Within a couple of weeks, three companies have announced important steps in the quest for self-driving cars.
Tesla launched a beta test of their autonomous technology. Waymo opens up its driverless taxi service to the public in Phoenix, Arizona. And Cruise is doing the same thing in San Francisco.
Tesla is using private individuals in their beta test. First a small group of dedicated Tesla owners, all of them located in California it seems. They will continuously expand to more and more drivers across the U.S. and the world, as soon as the technology is safe enough and they get regulators approval.
Tesla already has autonomous hardware and software technology in their cars. The current beta test is a rewrite and significant upgrade of that software.
Waymo has had cars without drivers in Phoenix during the year, but only limited to a few people with signed NDA:s. Now they are opening up their service to the public as a taxi service, and states that in the “near term, 100% of our rides will be fully driverless.”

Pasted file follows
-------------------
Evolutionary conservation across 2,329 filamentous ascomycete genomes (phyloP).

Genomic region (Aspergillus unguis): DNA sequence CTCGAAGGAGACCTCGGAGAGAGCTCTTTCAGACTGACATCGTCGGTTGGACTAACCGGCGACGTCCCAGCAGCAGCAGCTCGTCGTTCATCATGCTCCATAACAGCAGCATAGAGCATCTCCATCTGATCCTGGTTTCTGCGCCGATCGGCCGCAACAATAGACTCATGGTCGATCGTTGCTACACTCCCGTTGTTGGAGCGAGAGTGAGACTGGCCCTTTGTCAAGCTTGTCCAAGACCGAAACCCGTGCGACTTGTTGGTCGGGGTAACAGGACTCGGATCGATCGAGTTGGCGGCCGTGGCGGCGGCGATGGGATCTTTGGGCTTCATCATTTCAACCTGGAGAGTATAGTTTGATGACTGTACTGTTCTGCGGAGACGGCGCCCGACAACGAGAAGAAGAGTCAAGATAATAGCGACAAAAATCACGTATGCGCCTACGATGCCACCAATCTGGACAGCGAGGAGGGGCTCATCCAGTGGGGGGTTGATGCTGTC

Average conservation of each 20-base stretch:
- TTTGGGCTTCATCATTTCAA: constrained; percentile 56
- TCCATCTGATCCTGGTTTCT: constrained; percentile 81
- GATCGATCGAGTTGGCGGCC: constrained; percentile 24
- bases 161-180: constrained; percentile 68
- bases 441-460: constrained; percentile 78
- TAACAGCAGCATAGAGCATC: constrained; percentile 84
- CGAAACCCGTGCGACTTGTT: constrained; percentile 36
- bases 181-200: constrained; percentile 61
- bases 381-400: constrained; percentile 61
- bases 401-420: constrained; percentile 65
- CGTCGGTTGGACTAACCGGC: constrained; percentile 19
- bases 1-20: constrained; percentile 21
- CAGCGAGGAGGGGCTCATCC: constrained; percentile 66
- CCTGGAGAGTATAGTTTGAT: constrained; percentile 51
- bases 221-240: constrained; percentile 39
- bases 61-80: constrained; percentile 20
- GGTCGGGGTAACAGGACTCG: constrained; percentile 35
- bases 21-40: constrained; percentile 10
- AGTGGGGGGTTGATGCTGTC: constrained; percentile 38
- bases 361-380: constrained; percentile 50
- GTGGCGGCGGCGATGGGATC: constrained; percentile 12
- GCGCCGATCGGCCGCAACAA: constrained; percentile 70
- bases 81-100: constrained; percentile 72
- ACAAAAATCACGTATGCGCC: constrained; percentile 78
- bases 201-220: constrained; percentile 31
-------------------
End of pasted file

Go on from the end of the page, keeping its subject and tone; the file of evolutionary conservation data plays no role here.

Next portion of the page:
Cruise is also offering a taxi service to the public, but starts small with just five cars in one neighborhood. This will “start to introduce people to the concept that maybe driverless cars are coming,” says Cruise to Wired.
Zoox also recently received a permit for driverless cars in California, but hasn’t announced when they will start using it.
Removing the backup driver is a big step
Waymo and Cruise have a very cautious approach. They are afraid to cause a major accident and anger regulators and the public. Therefore it’s a big step when they feel confident enough to remove the backup driver.
A race for data
As the word suggests, machine learning means that computer software uses data to train itself.
There are many different opinions out there about which company is in the lead, but since data is the name of the game, it seems likely to me that Tesla is number one. When the other companies count their driven miles in the millions, Tesla counts them in the billions.
Will electric cars be cheaper to buy than the equivalent petrol cars in 2025? And does it matter when the big shift from petrol to electricity takes place? We have updated our forecast from last spring.